Bailout Marketing Going Wrong

Sign of the times
photo credit: JimFenton

I received a slick, expensive, 20-page brochure in the mail the other day from Bank of America, promoting its home loans and other excellent attributes. It was thick, colorful, printed on heavy (unrecycled) paper, with only a single “impact” word on several of the pages; my favorite of these was “Confidence,” a clear case of whistling past the graveyard. My wife (a marketer) grabbed the thing, sniffed at it, and said, “My tax dollars at work.”

People today in the middle of their own financial crisis don’t want to see expensive marketing promotions in their mailbox advertising all of their wonderful attributes about their company. They consider it almost to be a slap in the face when they see these companies using their bailout money on such fancy marketing tools. Rather, what they actually want to see is some sort of a sincere message, as suggested on HarvardBusiness.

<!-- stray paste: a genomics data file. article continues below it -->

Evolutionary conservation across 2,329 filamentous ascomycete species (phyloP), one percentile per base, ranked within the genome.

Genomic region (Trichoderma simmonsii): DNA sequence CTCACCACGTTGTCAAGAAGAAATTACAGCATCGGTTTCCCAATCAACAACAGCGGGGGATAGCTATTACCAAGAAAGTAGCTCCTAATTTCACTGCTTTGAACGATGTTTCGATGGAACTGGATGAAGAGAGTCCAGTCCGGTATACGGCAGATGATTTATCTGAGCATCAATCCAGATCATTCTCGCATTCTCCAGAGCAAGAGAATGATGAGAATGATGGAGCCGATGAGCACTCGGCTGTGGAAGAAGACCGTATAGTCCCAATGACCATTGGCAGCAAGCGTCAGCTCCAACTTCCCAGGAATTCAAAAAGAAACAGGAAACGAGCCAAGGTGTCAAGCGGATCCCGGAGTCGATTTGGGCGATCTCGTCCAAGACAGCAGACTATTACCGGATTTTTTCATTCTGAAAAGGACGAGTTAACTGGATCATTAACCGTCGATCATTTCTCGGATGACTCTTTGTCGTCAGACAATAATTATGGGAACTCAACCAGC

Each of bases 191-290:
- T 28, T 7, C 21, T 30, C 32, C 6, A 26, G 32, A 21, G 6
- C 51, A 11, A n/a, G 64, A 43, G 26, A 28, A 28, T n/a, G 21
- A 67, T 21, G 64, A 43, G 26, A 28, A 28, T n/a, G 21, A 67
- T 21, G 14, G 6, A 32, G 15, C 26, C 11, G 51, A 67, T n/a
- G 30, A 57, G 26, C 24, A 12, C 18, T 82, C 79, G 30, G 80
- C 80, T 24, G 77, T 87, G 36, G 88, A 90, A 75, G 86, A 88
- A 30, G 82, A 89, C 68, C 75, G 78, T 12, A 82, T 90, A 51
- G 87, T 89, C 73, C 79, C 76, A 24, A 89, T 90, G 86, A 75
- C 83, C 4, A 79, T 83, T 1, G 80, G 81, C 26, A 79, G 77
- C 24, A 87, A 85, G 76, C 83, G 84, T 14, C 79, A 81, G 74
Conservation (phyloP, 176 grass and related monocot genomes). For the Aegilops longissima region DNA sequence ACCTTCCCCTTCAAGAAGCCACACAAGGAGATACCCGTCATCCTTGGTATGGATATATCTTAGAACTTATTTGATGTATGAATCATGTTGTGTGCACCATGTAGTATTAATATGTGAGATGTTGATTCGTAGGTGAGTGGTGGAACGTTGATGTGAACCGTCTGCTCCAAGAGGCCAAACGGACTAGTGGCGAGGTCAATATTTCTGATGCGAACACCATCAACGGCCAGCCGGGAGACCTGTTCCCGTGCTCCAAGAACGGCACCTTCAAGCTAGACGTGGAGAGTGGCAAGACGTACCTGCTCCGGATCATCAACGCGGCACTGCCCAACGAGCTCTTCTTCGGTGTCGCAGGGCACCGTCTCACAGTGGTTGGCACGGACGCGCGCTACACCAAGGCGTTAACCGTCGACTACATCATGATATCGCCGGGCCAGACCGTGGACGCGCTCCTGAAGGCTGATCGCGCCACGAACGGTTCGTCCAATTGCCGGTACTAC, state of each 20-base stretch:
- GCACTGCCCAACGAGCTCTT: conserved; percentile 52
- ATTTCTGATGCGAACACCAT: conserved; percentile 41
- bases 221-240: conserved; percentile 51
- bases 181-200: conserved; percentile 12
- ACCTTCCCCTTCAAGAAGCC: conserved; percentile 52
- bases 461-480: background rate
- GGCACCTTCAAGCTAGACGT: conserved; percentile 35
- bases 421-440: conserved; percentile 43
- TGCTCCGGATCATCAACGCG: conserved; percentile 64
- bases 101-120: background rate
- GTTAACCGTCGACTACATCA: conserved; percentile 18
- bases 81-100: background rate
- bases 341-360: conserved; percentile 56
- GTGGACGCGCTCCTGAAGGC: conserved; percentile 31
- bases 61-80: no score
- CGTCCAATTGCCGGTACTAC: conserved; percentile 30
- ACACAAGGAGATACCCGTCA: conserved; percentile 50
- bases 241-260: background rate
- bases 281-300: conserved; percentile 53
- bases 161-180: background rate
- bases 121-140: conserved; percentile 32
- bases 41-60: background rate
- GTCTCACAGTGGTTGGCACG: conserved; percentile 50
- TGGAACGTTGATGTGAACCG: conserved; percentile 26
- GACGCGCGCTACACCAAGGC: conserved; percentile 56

Something along the lines of an apology for the current role that the company played in any sort of distress that was caused to the person, an apology letting them know they still are appreciated and that the company is working hard to rectify any distressful situation that was caused. Those types of messages and marketing would seem worth the effort, paper and postage to mail it.

What are your thoughts on companies using their bailout money for such fancy marketing?

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